EMDR and the Art of Psychotherapy With Children, 2nd Edition:Infants to Adolescents Treatment Manual
This manual distills simple and practical ways to employ eye movement desensitization and reprocessing (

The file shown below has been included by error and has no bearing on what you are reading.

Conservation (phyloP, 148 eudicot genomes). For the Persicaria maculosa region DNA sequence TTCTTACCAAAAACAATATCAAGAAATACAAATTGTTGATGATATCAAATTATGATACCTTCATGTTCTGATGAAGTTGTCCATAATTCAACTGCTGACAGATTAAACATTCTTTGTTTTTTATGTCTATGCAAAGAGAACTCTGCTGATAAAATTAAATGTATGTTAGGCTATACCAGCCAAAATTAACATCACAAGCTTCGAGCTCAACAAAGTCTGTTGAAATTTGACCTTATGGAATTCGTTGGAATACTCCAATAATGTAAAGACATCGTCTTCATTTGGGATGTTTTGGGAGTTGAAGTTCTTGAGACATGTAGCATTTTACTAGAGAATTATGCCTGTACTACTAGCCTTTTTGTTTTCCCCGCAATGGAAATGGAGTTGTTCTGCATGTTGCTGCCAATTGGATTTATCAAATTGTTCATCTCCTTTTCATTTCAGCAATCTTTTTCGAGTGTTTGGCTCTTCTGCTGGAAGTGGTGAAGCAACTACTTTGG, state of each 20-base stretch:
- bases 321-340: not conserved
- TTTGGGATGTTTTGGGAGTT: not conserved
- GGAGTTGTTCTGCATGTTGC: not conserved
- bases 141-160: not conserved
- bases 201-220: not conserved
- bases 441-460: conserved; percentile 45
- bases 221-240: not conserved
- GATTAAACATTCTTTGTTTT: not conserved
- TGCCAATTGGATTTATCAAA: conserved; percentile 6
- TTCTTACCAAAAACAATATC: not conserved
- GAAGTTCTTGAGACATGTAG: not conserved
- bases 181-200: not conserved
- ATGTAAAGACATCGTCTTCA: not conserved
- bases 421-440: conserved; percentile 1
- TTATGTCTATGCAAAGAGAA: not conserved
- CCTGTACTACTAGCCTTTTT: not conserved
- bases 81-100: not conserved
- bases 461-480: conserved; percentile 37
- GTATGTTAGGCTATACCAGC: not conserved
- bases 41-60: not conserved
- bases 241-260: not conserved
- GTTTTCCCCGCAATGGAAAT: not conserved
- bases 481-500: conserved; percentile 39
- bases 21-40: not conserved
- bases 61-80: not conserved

EMDR) therapy scripted protocols and forms to effectively utilize the entire EMDR therapy eight-phased treatment with infants, toddlers, young children, preteens, and teens from a developmental perspective. It provides step-by-step directions, session protocols, scripts, and forms for each phase of the protocol, along with instructions for integrating techniques and tools from play, art, sand tray, and other helpful therapies. The various phases of EMDR therapy are: case conceptualization, preparation, assessment, desensitization, installation, body scan, closure and reevaluation. A therapist can use a cognitive interweaves (CI) when reprocessing is blocked, when the child/teen is looping, when time is running out, or when it is necessary to expedite the session so that the client does not remain in a highly activated state. Resource development and installation (RDI) is used when the child/teen does not appear to have adequate tolerance to use EMDR therapy; bilateral stimulation (BLS) is used to install the resource. Mapping and graphing tools help to organize the EMDR therapy, especially with children, and can be integrated into the eight-phases of treatment. While using a fidelity questionnaire, a therapist can monitor his or her own adherence to the phases in order to improve practice and prevent therapist drift, application of a blocking beliefs questionnaire is used to discern the blocking beliefs of children and adolescents.